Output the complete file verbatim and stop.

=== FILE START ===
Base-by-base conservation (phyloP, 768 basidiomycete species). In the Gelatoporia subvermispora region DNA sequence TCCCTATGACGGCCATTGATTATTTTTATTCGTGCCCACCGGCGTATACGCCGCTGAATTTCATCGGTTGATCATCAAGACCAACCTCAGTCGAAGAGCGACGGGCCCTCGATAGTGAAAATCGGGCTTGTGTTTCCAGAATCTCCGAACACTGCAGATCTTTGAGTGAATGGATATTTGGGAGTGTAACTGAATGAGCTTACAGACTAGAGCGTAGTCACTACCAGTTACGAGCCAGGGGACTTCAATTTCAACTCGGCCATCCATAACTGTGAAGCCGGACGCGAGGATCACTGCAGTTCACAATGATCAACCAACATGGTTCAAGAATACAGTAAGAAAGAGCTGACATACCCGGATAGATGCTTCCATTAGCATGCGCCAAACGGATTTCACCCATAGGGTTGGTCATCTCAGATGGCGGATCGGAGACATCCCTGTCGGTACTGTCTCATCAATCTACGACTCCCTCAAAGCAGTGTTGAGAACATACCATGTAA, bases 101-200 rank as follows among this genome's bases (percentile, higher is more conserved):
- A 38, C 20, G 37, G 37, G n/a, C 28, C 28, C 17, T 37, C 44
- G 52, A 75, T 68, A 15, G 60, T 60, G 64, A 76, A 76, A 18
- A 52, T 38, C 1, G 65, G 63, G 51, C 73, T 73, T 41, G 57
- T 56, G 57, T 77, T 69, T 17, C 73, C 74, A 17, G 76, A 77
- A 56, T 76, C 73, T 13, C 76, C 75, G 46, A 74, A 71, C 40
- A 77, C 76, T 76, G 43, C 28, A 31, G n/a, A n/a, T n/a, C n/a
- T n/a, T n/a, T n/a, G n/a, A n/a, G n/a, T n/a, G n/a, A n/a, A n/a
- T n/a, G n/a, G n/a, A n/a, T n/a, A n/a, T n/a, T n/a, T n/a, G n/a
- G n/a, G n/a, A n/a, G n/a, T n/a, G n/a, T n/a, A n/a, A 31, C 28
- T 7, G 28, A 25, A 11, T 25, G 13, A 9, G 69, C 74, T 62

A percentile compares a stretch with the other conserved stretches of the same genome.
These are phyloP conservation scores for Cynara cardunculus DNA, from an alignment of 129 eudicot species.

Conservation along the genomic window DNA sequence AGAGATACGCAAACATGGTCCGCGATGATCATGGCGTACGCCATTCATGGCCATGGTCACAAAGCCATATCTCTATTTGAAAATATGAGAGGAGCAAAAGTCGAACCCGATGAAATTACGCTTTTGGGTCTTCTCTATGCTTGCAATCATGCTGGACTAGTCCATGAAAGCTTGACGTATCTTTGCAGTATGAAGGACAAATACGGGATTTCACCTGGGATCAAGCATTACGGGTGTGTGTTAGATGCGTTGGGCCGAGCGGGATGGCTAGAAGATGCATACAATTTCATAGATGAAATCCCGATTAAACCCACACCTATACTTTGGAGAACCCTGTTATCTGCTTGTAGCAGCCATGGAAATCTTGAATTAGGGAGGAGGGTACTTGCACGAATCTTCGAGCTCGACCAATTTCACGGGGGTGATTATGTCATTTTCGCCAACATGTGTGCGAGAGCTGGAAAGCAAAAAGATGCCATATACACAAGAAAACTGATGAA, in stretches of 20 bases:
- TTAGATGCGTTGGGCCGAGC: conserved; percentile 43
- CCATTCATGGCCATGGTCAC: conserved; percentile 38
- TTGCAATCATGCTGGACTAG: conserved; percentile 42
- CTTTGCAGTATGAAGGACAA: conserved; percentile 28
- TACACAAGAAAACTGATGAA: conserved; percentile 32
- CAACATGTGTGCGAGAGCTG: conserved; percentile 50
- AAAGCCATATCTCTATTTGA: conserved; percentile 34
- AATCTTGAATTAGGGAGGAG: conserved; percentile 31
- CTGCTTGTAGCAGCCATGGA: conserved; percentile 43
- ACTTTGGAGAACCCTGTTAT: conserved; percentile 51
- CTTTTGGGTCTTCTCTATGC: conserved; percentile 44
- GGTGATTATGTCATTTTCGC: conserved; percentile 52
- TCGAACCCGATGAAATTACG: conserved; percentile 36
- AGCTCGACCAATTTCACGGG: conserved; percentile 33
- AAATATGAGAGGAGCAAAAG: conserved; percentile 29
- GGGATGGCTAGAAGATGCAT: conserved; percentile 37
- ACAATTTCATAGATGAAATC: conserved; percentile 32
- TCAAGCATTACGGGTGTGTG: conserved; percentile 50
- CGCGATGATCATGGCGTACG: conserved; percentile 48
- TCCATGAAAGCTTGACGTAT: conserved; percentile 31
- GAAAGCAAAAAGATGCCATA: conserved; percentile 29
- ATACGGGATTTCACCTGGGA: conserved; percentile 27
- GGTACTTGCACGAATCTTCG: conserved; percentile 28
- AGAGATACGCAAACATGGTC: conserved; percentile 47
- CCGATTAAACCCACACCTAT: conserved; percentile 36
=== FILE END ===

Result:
Base-by-base conservation (phyloP, 768 basidiomycete species). In the Gelatoporia subvermispora region DNA sequence TCCCTATGACGGCCATTGATTATTTTTATTCGTGCCCACCGGCGTATACGCCGCTGAATTTCATCGGTTGATCATCAAGACCAACCTCAGTCGAAGAGCGACGGGCCCTCGATAGTGAAAATCGGGCTTGTGTTTCCAGAATCTCCGAACACTGCAGATCTTTGAGTGAATGGATATTTGGGAGTGTAACTGAATGAGCTTACAGACTAGAGCGTAGTCACTACCAGTTACGAGCCAGGGGACTTCAATTTCAACTCGGCCATCCATAACTGTGAAGCCGGACGCGAGGATCACTGCAGTTCACAATGATCAACCAACATGGTTCAAGAATACAGTAAGAAAGAGCTGACATACCCGGATAGATGCTTCCATTAGCATGCGCCAAACGGATTTCACCCATAGGGTTGGTCATCTCAGATGGCGGATCGGAGACATCCCTGTCGGTACTGTCTCATCAATCTACGACTCCCTCAAAGCAGTGTTGAGAACATACCATGTAA, bases 101-200 rank as follows among this genome's bases (percentile, higher is more conserved):
- A 38, C 20, G 37, G 37, G n/a, C 28, C 28, C 17, T 37, C 44
- G 52, A 75, T 68, A 15, G 60, T 60, G 64, A 76, A 76, A 18
- A 52, T 38, C 1, G 65, G 63, G 51, C 73, T 73, T 41, G 57
- T 56, G 57, T 77, T 69, T 17, C 73, C 74, A 17, G 76, A 77
- A 56, T 76, C 73, T 13, C 76, C 75, G 46, A 74, A 71, C 40
- A 77, C 76, T 76, G 43, C 28, A 31, G n/a, A n/a, T n/a, C n/a
- T n/a, T n/a, T n/a, G n/a, A n/a, G n/a, T n/a, G n/a, A n/a, A n/a
- T n/a, G n/a, G n/a, A n/a, T n/a, A n/a, T n/a, T n/a, T n/a, G n/a
- G n/a, G n/a, A n/a, G n/a, T n/a, G n/a, T n/a, A n/a, A 31, C 28
- T 7, G 28, A 25, A 11, T 25, G 13, A 9, G 69, C 74, T 62

A percentile compares a stretch with the other conserved stretches of the same genome.
These are phyloP conservation scores for Cynara cardunculus DNA, from an alignment of 129 eudicot species.

Conservation along the genomic window DNA sequence AGAGATACGCAAACATGGTCCGCGATGATCATGGCGTACGCCATTCATGGCCATGGTCACAAAGCCATATCTCTATTTGAAAATATGAGAGGAGCAAAAGTCGAACCCGATGAAATTACGCTTTTGGGTCTTCTCTATGCTTGCAATCATGCTGGACTAGTCCATGAAAGCTTGACGTATCTTTGCAGTATGAAGGACAAATACGGGATTTCACCTGGGATCAAGCATTACGGGTGTGTGTTAGATGCGTTGGGCCGAGCGGGATGGCTAGAAGATGCATACAATTTCATAGATGAAATCCCGATTAAACCCACACCTATACTTTGGAGAACCCTGTTATCTGCTTGTAGCAGCCATGGAAATCTTGAATTAGGGAGGAGGGTACTTGCACGAATCTTCGAGCTCGACCAATTTCACGGGGGTGATTATGTCATTTTCGCCAACATGTGTGCGAGAGCTGGAAAGCAAAAAGATGCCATATACACAAGAAAACTGATGAA, in stretches of 20 bases:
- TTAGATGCGTTGGGCCGAGC: conserved; percentile 43
- CCATTCATGGCCATGGTCAC: conserved; percentile 38
- TTGCAATCATGCTGGACTAG: conserved; percentile 42
- CTTTGCAGTATGAAGGACAA: conserved; percentile 28
- TACACAAGAAAACTGATGAA: conserved; percentile 32
- CAACATGTGTGCGAGAGCTG: conserved; percentile 50
- AAAGCCATATCTCTATTTGA: conserved; percentile 34
- AATCTTGAATTAGGGAGGAG: conserved; percentile 31
- CTGCTTGTAGCAGCCATGGA: conserved; percentile 43
- ACTTTGGAGAACCCTGTTAT: conserved; percentile 51
- CTTTTGGGTCTTCTCTATGC: conserved; percentile 44
- GGTGATTATGTCATTTTCGC: conserved; percentile 52
- TCGAACCCGATGAAATTACG: conserved; percentile 36
- AGCTCGACCAATTTCACGGG: conserved; percentile 33
- AAATATGAGAGGAGCAAAAG: conserved; percentile 29
- GGGATGGCTAGAAGATGCAT: conserved; percentile 37
- ACAATTTCATAGATGAAATC: conserved; percentile 32
- TCAAGCATTACGGGTGTGTG: conserved; percentile 50
- CGCGATGATCATGGCGTACG: conserved; percentile 48
- TCCATGAAAGCTTGACGTAT: conserved; percentile 31
- GAAAGCAAAAAGATGCCATA: conserved; percentile 29
- ATACGGGATTTCACCTGGGA: conserved; percentile 27
- GGTACTTGCACGAATCTTCG: conserved; percentile 28
- AGAGATACGCAAACATGGTC: conserved; percentile 47
- CCGATTAAACCCACACCTAT: conserved; percentile 36